The South Carolina Arts Commission family is mourning the loss of our friend and colleague Marion Draine, who passed away Oct. 10.
Marion retired from the Arts Commission in 2006 after working 26 years with the agency. Her hand prints are all over many of the programs we operate today. She was a forceful presence during an exciting period of growth for this agency and the arts across the state.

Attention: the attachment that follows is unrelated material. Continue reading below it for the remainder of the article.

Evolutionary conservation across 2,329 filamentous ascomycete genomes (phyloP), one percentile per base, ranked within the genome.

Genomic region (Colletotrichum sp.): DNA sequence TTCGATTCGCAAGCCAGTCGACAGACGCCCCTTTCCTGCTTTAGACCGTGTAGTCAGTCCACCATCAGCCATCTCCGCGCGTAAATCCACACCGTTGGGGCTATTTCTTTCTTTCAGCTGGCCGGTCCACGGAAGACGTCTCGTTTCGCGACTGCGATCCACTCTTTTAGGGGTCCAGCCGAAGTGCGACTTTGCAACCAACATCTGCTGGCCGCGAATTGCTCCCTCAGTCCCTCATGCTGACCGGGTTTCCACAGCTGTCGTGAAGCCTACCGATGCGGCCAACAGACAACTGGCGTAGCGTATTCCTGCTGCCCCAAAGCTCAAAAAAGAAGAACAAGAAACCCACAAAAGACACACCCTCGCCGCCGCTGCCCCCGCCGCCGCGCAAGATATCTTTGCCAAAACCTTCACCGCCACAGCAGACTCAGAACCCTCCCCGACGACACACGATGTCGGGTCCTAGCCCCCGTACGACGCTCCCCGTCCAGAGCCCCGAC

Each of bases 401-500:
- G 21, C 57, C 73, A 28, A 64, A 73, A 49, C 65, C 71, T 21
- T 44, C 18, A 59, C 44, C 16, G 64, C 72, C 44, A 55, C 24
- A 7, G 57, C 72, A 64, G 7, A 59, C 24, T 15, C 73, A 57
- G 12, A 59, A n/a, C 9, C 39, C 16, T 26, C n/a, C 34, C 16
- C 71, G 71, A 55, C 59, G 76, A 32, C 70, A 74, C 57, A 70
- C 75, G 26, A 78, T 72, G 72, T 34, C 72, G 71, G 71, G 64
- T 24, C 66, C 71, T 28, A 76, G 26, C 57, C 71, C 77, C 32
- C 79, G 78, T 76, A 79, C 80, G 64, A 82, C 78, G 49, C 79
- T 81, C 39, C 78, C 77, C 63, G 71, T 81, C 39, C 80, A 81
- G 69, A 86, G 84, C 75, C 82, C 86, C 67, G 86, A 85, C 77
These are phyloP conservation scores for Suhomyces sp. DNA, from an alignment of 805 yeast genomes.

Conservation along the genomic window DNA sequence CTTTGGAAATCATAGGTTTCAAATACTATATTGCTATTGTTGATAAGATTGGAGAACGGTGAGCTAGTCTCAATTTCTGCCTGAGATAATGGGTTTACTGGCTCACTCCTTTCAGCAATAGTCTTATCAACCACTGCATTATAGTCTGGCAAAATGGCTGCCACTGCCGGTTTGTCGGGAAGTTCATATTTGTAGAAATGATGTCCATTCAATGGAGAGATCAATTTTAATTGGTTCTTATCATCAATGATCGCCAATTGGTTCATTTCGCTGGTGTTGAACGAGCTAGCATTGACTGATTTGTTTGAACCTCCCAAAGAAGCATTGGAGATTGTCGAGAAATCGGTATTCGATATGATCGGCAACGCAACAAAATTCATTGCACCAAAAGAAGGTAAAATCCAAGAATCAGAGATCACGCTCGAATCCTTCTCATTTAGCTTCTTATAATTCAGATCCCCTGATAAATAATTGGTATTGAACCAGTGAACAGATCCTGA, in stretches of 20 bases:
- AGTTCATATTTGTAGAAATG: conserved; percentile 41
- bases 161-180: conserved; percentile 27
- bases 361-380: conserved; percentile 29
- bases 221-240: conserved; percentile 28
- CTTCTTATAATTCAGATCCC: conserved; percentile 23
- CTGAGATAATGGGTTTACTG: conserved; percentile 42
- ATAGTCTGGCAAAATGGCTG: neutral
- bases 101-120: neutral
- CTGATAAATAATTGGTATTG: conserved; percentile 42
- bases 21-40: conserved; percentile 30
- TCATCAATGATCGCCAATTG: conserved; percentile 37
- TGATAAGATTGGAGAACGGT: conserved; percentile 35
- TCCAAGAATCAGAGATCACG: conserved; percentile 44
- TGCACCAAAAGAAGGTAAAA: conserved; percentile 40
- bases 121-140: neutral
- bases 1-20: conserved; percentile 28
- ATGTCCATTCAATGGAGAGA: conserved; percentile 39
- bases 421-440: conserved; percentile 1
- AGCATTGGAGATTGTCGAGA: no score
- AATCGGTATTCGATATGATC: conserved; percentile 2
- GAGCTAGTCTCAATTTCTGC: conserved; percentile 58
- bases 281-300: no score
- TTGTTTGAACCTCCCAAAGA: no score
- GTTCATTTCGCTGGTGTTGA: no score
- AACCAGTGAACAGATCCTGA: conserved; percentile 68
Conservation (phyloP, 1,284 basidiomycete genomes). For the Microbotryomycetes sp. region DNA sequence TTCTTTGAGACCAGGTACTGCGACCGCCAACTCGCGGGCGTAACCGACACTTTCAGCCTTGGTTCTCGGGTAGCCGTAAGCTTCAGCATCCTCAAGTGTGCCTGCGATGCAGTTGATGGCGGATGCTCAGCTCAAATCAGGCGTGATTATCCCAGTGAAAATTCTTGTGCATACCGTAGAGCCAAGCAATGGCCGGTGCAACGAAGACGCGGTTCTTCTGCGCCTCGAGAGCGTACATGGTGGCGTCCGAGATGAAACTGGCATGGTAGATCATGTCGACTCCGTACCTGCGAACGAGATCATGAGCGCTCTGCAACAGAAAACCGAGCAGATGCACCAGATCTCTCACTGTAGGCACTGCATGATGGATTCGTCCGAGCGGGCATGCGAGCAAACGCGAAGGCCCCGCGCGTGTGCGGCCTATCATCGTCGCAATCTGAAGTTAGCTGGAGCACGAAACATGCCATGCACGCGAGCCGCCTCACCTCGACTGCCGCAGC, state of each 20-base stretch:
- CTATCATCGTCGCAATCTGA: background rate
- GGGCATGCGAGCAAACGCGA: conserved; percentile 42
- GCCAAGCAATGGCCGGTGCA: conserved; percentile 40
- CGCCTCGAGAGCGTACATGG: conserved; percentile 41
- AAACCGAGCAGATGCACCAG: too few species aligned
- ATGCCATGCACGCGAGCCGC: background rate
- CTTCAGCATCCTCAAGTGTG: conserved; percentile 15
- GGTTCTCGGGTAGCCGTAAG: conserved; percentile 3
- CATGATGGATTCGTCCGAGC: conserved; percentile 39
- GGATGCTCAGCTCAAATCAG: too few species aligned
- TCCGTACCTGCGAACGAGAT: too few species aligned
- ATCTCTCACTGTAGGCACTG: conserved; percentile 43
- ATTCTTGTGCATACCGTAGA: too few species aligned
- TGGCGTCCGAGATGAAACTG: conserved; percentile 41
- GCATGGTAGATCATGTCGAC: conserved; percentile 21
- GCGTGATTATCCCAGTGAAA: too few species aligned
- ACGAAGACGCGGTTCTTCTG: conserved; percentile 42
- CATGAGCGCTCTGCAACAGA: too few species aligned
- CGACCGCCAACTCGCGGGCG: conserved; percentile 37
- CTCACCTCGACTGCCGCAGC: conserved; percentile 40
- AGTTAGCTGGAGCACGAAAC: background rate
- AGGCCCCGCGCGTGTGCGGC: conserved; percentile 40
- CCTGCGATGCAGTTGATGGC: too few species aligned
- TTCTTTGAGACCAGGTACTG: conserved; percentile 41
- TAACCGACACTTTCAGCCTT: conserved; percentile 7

CHARLESTON – Marion Gerard Draine, an ardent advocate for the arts in South Carolina who spent more than two decades in the front ranks of the S.C. Arts Commission, died Friday morning at her home in Charleston with members of her family by her side. After early careers as an elementary school teacher, television personality, and journalist, it was the visual and performing arts that became her passion. Marion joined the Arts Commission in 1980 and became known around the state, particularly in the Lowcountry, for her dynamic personality and enthusiastic work on behalf of her arts constituents. For 26 years she was a charmingly persistent, dedicated, compassionate member of the Arts Commission staff, which held her in the highest regard. As a Regional Arts Coordinator, her multiple duties included directing such programs as Cultural Visions in Rural Communities, the Writers Forum, Arts in Motion, Artists in Schools, Visiting Artists, and the Elizabeth O’Neill Verner Governor’s Award for the Arts. She was the host director of two national conferences that received high praise from arts administrators from around the country. When she retired, her colleagues pooled their personal resources to honor her with “The Week of Marion.” The imaginative events culminated on her last day on the job with a “rose parade.” The staff lined a 75-foot hallway leading to the conference room, each presenting her with a rose as she walked down a pathway covered in rose petals. As one staff member put it: “It was an exit fit for a queen.” Born in Scranton, Pennsylvania on August 11, 1932 to Jule McDonald Gerard and Gerard Joseph Gerard, Marion moved to Charleston when she was a teenager. A graduate of Bishop England High School and the College of Charleston, she became a television personality known as “Miss Marion” of the syndicated “Romper Room” children’s program. She performed first in Charleston and traveled with the program nationwide for a year. She also worked for several years as a features reporter for the Charleston News and Courier. But her primary focus in earlier years was public school education. She taught in elementary schools including the U.S. Air Force Dependent School system in Wiesbaden, Germany; as well as schools in Charleston and Columbia, Hempstead Township in New York, and Chicago. Her 37 years of state service included community coordinator for the University of South Carolina’s Department of Education Model Schools Project. Her civic involvement in Columbia encompassed service on the Board of Directors of the Columbia Lyric Opera, the Columbia Women’s Symphony Association, and as a volunteer at Town Theater. Her passion for the arts remained undiminished after she retired. When art galleries had openings, when plays and concerts were performed, and when St. Michael’s church bells rang in the opening of Spoleto and Piccolo Spoleto, she was there. And when her three granddaughters played their violins, their number one fan was almost always in the audience. Several years ago, Marion and her husband of 54 years, retired attorney Francis T. Draine, moved back to Charleston. Marion’s determined support of the arts continued to hold fast even after she was diagnosed with breast-cancer and until shortly before her death. In addition to her husband, Marion is survived by two daughters, Lisa Marie Draine (Joel Schectman) of Charlottesville, VA and Jennifer Draine Gable (Wayne) of Mount Pleasant, SC; two sons, Kevin Gerard Draine (Ann) of New York City, NY and Paul Joseph Draine of Bucks County, PA. Survivors also include four grandchildren, Rebecca and Sophie Schectman and Elaina and William Gable. Her parents and her sister, Jane, predeceased her. Marion’s life will be celebrated at St. Johannes Lutheran Church, 48 Hasell Street, Charleston, SC on Saturday, October 18, 2014, at noon. Visitation will be at 11 a.m. October 18, 2014 in the church’s Gatch Hall, 43 Anson Street, before the service. Burial will be private. Donations in memory of Marion may be made to the arts organization of your choice or to the LOOK3 Festival of the Photograph; P.O. Box 1541; Charlottesville, VA 22902. Arrangements by J. HENRY STUHR, INC., DOWNTOWN CHAPEL. A memorial message may be sent to the family by visiting our website at www.jhenrystuhr.com.